Allegra Fuller Snyder was interviewed by Don Marsh on St Louis Public radio about her father’s legacy and her recent visit to SIU.
'He was always a step ahead': Buckminster Fuller's lingering influence on St. Louis, the world
Listen here to Allegra's Interview with Don Marsh:
For decades, R. Buckminster Fuller was known around the globe for his scholarship and his vision of a future that could work for everyone aboard what he described as “spaceship earth.” By the middle of the 20th century, he saw two possible destinations on humanity’s horizon – utopia or oblivion – and his lectures and writings still resonate today.
Buckminster Fuller (1895-1983) designed the 1960s-built geodesic dome at Southern Illinois University Edwardsville as well as several similar structures in the St. Louis region.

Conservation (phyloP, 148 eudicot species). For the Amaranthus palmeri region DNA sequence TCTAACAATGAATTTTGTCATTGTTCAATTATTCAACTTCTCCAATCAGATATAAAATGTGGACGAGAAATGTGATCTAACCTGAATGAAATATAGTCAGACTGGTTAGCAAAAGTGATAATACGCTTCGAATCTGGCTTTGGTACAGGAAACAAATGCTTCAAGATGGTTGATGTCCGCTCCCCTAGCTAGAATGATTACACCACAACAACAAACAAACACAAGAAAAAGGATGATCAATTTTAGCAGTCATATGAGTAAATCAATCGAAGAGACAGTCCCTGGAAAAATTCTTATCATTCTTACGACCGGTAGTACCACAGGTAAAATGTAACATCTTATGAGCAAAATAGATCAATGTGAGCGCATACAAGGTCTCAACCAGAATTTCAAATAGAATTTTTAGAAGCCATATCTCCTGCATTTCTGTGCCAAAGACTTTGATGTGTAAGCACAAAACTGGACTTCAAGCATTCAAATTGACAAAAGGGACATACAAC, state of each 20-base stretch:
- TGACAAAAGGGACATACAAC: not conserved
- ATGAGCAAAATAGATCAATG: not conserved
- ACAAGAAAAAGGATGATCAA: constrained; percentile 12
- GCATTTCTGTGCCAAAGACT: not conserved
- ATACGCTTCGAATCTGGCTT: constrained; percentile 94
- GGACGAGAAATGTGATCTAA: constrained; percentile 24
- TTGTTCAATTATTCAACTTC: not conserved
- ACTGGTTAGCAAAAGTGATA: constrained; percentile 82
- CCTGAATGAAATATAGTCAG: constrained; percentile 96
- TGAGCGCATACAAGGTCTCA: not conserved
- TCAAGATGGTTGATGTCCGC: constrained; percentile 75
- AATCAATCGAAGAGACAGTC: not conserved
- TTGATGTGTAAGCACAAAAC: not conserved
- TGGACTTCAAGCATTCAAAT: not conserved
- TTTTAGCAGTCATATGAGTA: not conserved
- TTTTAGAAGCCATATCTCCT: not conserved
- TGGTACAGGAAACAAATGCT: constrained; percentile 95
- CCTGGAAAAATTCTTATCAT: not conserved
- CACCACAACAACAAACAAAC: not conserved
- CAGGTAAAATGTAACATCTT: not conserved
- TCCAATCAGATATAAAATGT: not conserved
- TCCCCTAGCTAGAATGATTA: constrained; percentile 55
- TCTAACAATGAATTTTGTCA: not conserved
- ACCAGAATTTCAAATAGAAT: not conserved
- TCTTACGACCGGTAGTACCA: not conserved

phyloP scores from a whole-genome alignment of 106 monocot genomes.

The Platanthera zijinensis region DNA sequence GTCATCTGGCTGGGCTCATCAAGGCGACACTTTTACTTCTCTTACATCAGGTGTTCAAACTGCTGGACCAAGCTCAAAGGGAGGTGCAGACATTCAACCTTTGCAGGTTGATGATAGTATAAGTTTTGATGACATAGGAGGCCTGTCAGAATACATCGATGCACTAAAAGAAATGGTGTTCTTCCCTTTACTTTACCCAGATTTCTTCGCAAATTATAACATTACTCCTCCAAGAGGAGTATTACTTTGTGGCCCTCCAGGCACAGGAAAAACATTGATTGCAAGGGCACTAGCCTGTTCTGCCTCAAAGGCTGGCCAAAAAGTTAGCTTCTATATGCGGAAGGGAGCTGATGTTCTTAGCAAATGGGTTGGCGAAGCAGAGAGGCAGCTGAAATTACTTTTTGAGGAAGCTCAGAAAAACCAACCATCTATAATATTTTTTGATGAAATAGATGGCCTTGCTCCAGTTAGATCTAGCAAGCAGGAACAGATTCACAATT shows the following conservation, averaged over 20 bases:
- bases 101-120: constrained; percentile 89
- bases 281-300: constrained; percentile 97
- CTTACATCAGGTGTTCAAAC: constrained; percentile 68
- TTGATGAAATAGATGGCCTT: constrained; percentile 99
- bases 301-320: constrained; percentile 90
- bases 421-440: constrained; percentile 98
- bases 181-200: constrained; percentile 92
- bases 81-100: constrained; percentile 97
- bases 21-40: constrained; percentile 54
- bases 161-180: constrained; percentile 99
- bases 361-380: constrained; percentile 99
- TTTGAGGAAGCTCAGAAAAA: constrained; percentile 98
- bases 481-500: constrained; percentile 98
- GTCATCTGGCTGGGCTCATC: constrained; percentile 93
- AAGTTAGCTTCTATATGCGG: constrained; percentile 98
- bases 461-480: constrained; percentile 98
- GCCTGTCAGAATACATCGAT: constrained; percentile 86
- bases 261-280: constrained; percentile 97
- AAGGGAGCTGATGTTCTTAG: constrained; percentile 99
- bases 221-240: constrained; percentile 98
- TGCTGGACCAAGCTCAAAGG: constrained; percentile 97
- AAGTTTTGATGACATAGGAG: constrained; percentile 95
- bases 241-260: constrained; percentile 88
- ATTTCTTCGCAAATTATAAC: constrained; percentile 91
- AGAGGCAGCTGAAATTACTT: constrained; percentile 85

CREDIT EVIE HEMPHILL | ST. LOUIS PUBLIC RADIO
“He was always a step ahead of where the rest of us were, but very excited and eager to bring us all with him,” his 91-year-old daughter, Allegra Fuller Snyder, said Friday on St. Louis on the Air.
In town for what’s been billed as a “Bucky Weekend” celebrating the late architect’s legacy in the St. Louis region, she joined host Don Marsh for the conversation alongside Benjamin Lowder, creative director of the Fuller Dome at Southern Illinois University Edwardsville.
Fuller Snyder described her father as a wonderful and challenging person who thought deeply about both the big picture and the seemingly small things – like the power of individual human beings.
“He felt that all of us were incredibly empowered … and that we each really had the capability of really making major changes, not only for ourselves but for everybody else,” she said. “It was really his hope and his goal.”
Lowder noted that “Bucky” Fuller’s local connections are still visible across the bi-state area, with domes such as the Fuller Dome and the Climatron at the Missouri Botanical Garden speaking to his impact both in terms of design and philosophy.
“I think the St. Louis region and extending across the river into Southern Illinois is the richest area in the world for built structures referencing Buckminster Fuller’s legacy,” Lowder said.